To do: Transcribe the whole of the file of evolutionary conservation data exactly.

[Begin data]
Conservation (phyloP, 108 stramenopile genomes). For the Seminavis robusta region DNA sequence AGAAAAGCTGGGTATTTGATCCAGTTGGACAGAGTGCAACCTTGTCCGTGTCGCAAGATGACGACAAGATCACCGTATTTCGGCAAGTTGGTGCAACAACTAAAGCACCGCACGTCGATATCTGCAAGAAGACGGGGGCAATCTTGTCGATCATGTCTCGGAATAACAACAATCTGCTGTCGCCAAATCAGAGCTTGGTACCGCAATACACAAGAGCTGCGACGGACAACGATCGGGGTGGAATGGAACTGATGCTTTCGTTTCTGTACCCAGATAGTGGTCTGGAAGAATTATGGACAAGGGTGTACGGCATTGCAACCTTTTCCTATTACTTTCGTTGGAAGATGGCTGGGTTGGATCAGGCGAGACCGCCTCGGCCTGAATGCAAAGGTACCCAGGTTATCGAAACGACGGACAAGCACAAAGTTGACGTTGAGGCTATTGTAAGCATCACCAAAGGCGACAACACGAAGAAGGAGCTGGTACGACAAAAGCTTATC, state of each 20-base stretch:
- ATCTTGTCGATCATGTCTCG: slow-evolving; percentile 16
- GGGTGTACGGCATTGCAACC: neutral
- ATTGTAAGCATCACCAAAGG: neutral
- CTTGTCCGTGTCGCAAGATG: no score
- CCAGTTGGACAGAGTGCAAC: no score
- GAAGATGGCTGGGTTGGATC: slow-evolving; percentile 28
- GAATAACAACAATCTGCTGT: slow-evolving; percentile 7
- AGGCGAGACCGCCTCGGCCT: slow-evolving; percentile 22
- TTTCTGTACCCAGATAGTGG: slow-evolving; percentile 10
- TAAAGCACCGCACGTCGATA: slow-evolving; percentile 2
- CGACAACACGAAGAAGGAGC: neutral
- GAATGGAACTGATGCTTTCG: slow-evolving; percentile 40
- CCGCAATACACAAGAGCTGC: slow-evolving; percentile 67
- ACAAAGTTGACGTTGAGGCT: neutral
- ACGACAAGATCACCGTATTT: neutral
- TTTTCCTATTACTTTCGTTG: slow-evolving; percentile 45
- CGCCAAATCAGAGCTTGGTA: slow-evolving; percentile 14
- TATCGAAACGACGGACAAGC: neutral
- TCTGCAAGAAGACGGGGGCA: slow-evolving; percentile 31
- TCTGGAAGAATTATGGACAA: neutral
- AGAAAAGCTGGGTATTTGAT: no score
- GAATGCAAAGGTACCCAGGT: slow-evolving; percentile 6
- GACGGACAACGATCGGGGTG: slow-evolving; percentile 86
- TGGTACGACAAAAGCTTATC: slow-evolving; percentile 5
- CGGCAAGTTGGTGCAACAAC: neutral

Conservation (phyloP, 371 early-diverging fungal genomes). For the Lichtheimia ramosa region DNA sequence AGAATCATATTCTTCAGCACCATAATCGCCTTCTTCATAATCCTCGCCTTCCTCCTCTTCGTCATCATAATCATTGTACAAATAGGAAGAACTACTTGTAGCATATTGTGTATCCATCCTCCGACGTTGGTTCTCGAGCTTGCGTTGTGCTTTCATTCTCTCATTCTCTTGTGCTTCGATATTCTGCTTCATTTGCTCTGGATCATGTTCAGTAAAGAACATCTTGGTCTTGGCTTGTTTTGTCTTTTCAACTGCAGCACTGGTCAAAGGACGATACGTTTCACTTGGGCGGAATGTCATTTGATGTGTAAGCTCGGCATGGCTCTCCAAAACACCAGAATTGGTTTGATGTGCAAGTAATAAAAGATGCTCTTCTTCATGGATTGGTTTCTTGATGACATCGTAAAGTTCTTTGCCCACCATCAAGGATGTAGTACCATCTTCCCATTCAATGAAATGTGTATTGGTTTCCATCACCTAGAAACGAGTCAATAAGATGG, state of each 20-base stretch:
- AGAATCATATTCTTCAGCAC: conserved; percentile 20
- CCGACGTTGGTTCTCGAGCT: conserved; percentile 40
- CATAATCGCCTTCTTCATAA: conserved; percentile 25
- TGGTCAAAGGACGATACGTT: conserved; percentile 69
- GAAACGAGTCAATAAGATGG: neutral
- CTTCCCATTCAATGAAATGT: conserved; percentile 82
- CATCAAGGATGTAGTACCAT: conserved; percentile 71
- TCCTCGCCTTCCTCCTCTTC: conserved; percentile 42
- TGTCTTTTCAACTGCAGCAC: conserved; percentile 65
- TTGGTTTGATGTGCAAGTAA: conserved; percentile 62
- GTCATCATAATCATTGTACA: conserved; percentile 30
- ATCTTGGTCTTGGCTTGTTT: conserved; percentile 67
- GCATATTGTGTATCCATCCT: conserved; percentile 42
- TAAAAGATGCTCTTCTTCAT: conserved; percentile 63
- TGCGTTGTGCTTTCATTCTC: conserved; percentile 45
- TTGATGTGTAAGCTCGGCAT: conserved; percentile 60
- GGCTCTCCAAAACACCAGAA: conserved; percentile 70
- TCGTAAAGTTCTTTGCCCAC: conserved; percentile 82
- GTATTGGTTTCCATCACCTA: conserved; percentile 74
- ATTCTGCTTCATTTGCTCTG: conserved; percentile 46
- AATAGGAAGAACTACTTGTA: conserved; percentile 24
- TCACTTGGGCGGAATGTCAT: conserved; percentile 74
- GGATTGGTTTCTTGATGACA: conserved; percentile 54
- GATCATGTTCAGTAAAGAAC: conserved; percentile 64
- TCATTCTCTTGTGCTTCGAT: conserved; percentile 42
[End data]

Conservation (phyloP, 108 stramenopile genomes). For the Seminavis robusta region DNA sequence AGAAAAGCTGGGTATTTGATCCAGTTGGACAGAGTGCAACCTTGTCCGTGTCGCAAGATGACGACAAGATCACCGTATTTCGGCAAGTTGGTGCAACAACTAAAGCACCGCACGTCGATATCTGCAAGAAGACGGGGGCAATCTTGTCGATCATGTCTCGGAATAACAACAATCTGCTGTCGCCAAATCAGAGCTTGGTACCGCAATACACAAGAGCTGCGACGGACAACGATCGGGGTGGAATGGAACTGATGCTTTCGTTTCTGTACCCAGATAGTGGTCTGGAAGAATTATGGACAAGGGTGTACGGCATTGCAACCTTTTCCTATTACTTTCGTTGGAAGATGGCTGGGTTGGATCAGGCGAGACCGCCTCGGCCTGAATGCAAAGGTACCCAGGTTATCGAAACGACGGACAAGCACAAAGTTGACGTTGAGGCTATTGTAAGCATCACCAAAGGCGACAACACGAAGAAGGAGCTGGTACGACAAAAGCTTATC, state of each 20-base stretch:
- ATCTTGTCGATCATGTCTCG: slow-evolving; percentile 16
- GGGTGTACGGCATTGCAACC: neutral
- ATTGTAAGCATCACCAAAGG: neutral
- CTTGTCCGTGTCGCAAGATG: no score
- CCAGTTGGACAGAGTGCAAC: no score
- GAAGATGGCTGGGTTGGATC: slow-evolving; percentile 28
- GAATAACAACAATCTGCTGT: slow-evolving; percentile 7
- AGGCGAGACCGCCTCGGCCT: slow-evolving; percentile 22
- TTTCTGTACCCAGATAGTGG: slow-evolving; percentile 10
- TAAAGCACCGCACGTCGATA: slow-evolving; percentile 2
- CGACAACACGAAGAAGGAGC: neutral
- GAATGGAACTGATGCTTTCG: slow-evolving; percentile 40
- CCGCAATACACAAGAGCTGC: slow-evolving; percentile 67
- ACAAAGTTGACGTTGAGGCT: neutral
- ACGACAAGATCACCGTATTT: neutral
- TTTTCCTATTACTTTCGTTG: slow-evolving; percentile 45
- CGCCAAATCAGAGCTTGGTA: slow-evolving; percentile 14
- TATCGAAACGACGGACAAGC: neutral
- TCTGCAAGAAGACGGGGGCA: slow-evolving; percentile 31
- TCTGGAAGAATTATGGACAA: neutral
- AGAAAAGCTGGGTATTTGAT: no score
- GAATGCAAAGGTACCCAGGT: slow-evolving; percentile 6
- GACGGACAACGATCGGGGTG: slow-evolving; percentile 86
- TGGTACGACAAAAGCTTATC: slow-evolving; percentile 5
- CGGCAAGTTGGTGCAACAAC: neutral

Conservation (phyloP, 371 early-diverging fungal genomes). For the Lichtheimia ramosa region DNA sequence AGAATCATATTCTTCAGCACCATAATCGCCTTCTTCATAATCCTCGCCTTCCTCCTCTTCGTCATCATAATCATTGTACAAATAGGAAGAACTACTTGTAGCATATTGTGTATCCATCCTCCGACGTTGGTTCTCGAGCTTGCGTTGTGCTTTCATTCTCTCATTCTCTTGTGCTTCGATATTCTGCTTCATTTGCTCTGGATCATGTTCAGTAAAGAACATCTTGGTCTTGGCTTGTTTTGTCTTTTCAACTGCAGCACTGGTCAAAGGACGATACGTTTCACTTGGGCGGAATGTCATTTGATGTGTAAGCTCGGCATGGCTCTCCAAAACACCAGAATTGGTTTGATGTGCAAGTAATAAAAGATGCTCTTCTTCATGGATTGGTTTCTTGATGACATCGTAAAGTTCTTTGCCCACCATCAAGGATGTAGTACCATCTTCCCATTCAATGAAATGTGTATTGGTTTCCATCACCTAGAAACGAGTCAATAAGATGG, state of each 20-base stretch:
- AGAATCATATTCTTCAGCAC: conserved; percentile 20
- CCGACGTTGGTTCTCGAGCT: conserved; percentile 40
- CATAATCGCCTTCTTCATAA: conserved; percentile 25
- TGGTCAAAGGACGATACGTT: conserved; percentile 69
- GAAACGAGTCAATAAGATGG: neutral
- CTTCCCATTCAATGAAATGT: conserved; percentile 82
- CATCAAGGATGTAGTACCAT: conserved; percentile 71
- TCCTCGCCTTCCTCCTCTTC: conserved; percentile 42
- TGTCTTTTCAACTGCAGCAC: conserved; percentile 65
- TTGGTTTGATGTGCAAGTAA: conserved; percentile 62
- GTCATCATAATCATTGTACA: conserved; percentile 30
- ATCTTGGTCTTGGCTTGTTT: conserved; percentile 67
- GCATATTGTGTATCCATCCT: conserved; percentile 42
- TAAAAGATGCTCTTCTTCAT: conserved; percentile 63
- TGCGTTGTGCTTTCATTCTC: conserved; percentile 45
- TTGATGTGTAAGCTCGGCAT: conserved; percentile 60
- GGCTCTCCAAAACACCAGAA: conserved; percentile 70
- TCGTAAAGTTCTTTGCCCAC: conserved; percentile 82
- GTATTGGTTTCCATCACCTA: conserved; percentile 74
- ATTCTGCTTCATTTGCTCTG: conserved; percentile 46
- AATAGGAAGAACTACTTGTA: conserved; percentile 24
- TCACTTGGGCGGAATGTCAT: conserved; percentile 74
- GGATTGGTTTCTTGATGACA: conserved; percentile 54
- GATCATGTTCAGTAAAGAAC: conserved; percentile 64
- TCATTCTCTTGTGCTTCGAT: conserved; percentile 42